MIT Computer Science and Artificial Intelligence Laboratory (CSAIL) researchers were surprised to find that despite the critical importance of understanding visual data in pivotal areas ranging from health care to transportation to household devices, the notion of an image’s recognition difficulty for humans has been almost entirely ignored. One of the major drivers of progress in deep learning-based AI has been datasets, yet we know little about how data drives progress in large-scale deep learning beyond that bigger is better.

    In real-world applications that require understanding visual data, humans outperform object recognition models despite the fact that models perform well on current datasets, including those explicitly designed to challenge machines with debiased images or distribution shifts. This problem persists, in part, because we have no guidance on the absolute difficulty of an image or dataset. Without controlling for the difficulty of images used for evaluation, it’s hard to objectively assess progress toward human-level performance, to cover the range of human abilities, and to increase the challenge posed by a dataset.

    To fill in this knowledge gap, David Mayo, an MIT PhD student in electrical engineering and computer science and a CSAIL affiliate, delved into the deep world of image datasets, exploring why certain images are more difficult for humans and machines to recognize than others. “Some images inherently take longer to recognize, and it’s essential to understand the brain’s activity during this process and its relation to machine learning models. Perhaps there are complex neural circuits or unique mechanisms missing in our current models, visible only when tested with challenging visual stimuli. This exploration is crucial for comprehending and enhancing machine vision models,” says Mayo, a lead author of a new paper on the work.

    This led to the development of a new metric, the “minimum viewing time” (MVT), which quantifies the difficulty of recognizing an image based on how long a person needs to view it before making a correct identification. Using a subset of ImageNet, a popular dataset in machine learning, and ObjectNet, a dataset designed to test object recognition robustness, the team showed images to participants for varying durations from as short as 17 milliseconds to as long as 10 seconds, and asked them to choose the correct object from a set of 50 options. After over 200,000 image presentation trials, the team found that existing test sets, including ObjectNet, appeared skewed toward easier, shorter MVT images, with the vast majority of benchmark performance derived from images that are easy for humans.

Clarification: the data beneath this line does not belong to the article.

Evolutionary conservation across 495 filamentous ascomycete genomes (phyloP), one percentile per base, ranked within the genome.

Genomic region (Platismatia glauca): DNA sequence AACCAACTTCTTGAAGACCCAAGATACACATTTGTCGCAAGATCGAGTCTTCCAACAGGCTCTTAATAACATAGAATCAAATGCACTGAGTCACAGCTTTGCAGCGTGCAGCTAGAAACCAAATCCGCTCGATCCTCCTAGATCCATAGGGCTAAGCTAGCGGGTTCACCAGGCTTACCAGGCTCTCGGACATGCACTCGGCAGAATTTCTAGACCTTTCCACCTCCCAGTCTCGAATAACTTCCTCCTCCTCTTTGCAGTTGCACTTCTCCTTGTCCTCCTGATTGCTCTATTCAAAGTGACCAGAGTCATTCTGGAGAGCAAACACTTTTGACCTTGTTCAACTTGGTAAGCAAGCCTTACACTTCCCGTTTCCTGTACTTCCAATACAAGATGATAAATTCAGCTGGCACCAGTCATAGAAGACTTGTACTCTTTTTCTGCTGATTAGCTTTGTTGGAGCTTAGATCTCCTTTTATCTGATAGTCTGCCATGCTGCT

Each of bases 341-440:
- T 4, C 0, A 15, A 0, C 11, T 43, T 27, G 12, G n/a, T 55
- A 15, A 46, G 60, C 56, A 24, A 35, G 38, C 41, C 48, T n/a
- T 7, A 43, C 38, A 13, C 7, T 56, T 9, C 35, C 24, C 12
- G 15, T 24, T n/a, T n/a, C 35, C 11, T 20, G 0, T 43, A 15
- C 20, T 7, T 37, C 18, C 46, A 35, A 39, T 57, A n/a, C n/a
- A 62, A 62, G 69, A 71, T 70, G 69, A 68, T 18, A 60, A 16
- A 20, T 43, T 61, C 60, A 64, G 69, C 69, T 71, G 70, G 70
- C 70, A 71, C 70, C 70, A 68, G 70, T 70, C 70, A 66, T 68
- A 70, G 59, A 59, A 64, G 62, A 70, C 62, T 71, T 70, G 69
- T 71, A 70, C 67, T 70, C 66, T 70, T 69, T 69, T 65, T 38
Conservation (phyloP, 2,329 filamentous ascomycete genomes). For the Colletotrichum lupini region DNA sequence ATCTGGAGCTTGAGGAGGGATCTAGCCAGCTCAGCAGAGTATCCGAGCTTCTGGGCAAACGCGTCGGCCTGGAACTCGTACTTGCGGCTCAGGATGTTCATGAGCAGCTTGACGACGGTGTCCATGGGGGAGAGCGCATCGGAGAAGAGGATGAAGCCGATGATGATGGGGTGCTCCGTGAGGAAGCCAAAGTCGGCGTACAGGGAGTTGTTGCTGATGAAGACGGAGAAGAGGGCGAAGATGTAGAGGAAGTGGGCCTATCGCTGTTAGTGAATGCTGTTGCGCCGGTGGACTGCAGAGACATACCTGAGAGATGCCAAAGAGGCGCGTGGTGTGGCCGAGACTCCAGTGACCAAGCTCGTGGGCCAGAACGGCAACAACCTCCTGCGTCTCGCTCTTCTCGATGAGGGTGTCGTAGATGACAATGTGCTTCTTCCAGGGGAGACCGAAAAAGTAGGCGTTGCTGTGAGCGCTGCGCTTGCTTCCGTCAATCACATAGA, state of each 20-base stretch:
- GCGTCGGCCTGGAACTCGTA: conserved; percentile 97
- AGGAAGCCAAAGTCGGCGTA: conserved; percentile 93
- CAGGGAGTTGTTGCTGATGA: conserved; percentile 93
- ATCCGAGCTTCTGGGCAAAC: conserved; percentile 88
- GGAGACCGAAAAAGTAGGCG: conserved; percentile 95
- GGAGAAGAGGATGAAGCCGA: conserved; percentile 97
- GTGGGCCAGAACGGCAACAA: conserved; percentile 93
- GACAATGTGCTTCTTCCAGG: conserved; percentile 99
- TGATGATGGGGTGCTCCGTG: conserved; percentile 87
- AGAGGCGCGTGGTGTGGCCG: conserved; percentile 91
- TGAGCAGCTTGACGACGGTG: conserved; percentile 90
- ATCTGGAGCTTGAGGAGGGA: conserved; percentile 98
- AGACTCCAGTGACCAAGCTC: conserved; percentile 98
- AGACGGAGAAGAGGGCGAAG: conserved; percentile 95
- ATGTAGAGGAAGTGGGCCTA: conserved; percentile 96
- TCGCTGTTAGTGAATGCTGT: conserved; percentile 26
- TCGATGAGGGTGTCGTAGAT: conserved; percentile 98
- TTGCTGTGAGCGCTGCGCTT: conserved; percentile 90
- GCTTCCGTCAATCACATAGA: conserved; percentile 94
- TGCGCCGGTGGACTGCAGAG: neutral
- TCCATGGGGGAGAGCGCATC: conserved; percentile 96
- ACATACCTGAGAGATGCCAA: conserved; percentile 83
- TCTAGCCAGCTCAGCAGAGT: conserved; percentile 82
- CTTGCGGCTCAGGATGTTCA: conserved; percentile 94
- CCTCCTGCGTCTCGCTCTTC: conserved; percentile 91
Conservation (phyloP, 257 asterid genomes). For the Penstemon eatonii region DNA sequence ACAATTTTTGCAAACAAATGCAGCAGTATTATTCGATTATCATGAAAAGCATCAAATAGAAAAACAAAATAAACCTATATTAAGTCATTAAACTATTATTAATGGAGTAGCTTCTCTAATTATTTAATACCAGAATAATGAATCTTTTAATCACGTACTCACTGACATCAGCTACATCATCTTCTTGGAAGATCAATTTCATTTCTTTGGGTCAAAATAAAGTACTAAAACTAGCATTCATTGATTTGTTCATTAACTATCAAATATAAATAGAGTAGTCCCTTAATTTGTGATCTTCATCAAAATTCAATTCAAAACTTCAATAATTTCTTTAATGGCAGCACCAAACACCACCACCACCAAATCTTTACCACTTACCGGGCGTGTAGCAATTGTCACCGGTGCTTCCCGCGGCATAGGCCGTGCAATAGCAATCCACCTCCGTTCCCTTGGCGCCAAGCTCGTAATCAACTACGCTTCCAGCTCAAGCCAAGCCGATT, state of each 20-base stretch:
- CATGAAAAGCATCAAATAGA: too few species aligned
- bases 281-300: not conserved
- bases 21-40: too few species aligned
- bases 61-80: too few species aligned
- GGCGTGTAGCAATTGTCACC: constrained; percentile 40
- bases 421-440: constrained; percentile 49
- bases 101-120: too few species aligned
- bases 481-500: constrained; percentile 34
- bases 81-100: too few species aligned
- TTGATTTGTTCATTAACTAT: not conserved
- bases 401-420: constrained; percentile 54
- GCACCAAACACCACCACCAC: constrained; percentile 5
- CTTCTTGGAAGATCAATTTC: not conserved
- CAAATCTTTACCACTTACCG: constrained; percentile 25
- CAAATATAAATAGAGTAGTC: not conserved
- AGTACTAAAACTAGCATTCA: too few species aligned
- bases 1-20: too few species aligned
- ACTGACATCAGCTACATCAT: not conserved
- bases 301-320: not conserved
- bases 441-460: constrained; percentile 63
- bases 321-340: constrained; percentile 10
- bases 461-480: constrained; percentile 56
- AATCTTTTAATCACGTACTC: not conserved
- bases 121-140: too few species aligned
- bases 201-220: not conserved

The project identified interesting trends in model performance — particularly in relation to scaling. Larger models showed considerable improvement on simpler images but made less progress on more challenging images. The CLIP models, which incorporate both language and vision, stood out as they moved in the direction of more human-like recognition.

    “Traditionally, object recognition datasets have been skewed towards less-complex images, a practice that has led to an inflation in model performance metrics, not truly reflective of a model’s robustness or its ability to tackle complex visual tasks. Our research reveals that harder images pose a more acute challenge, causing a distribution shift that is often not accounted for in standard evaluations,” says Mayo. “We released image sets tagged by difficulty along with tools to automatically compute MVT, enabling MVT to be added to existing benchmarks and extended to various applications. These include measuring test set difficulty before deploying real-world systems, discovering neural correlates of image difficulty, and advancing object recognition techniques to close the gap between benchmark and real-world performance.”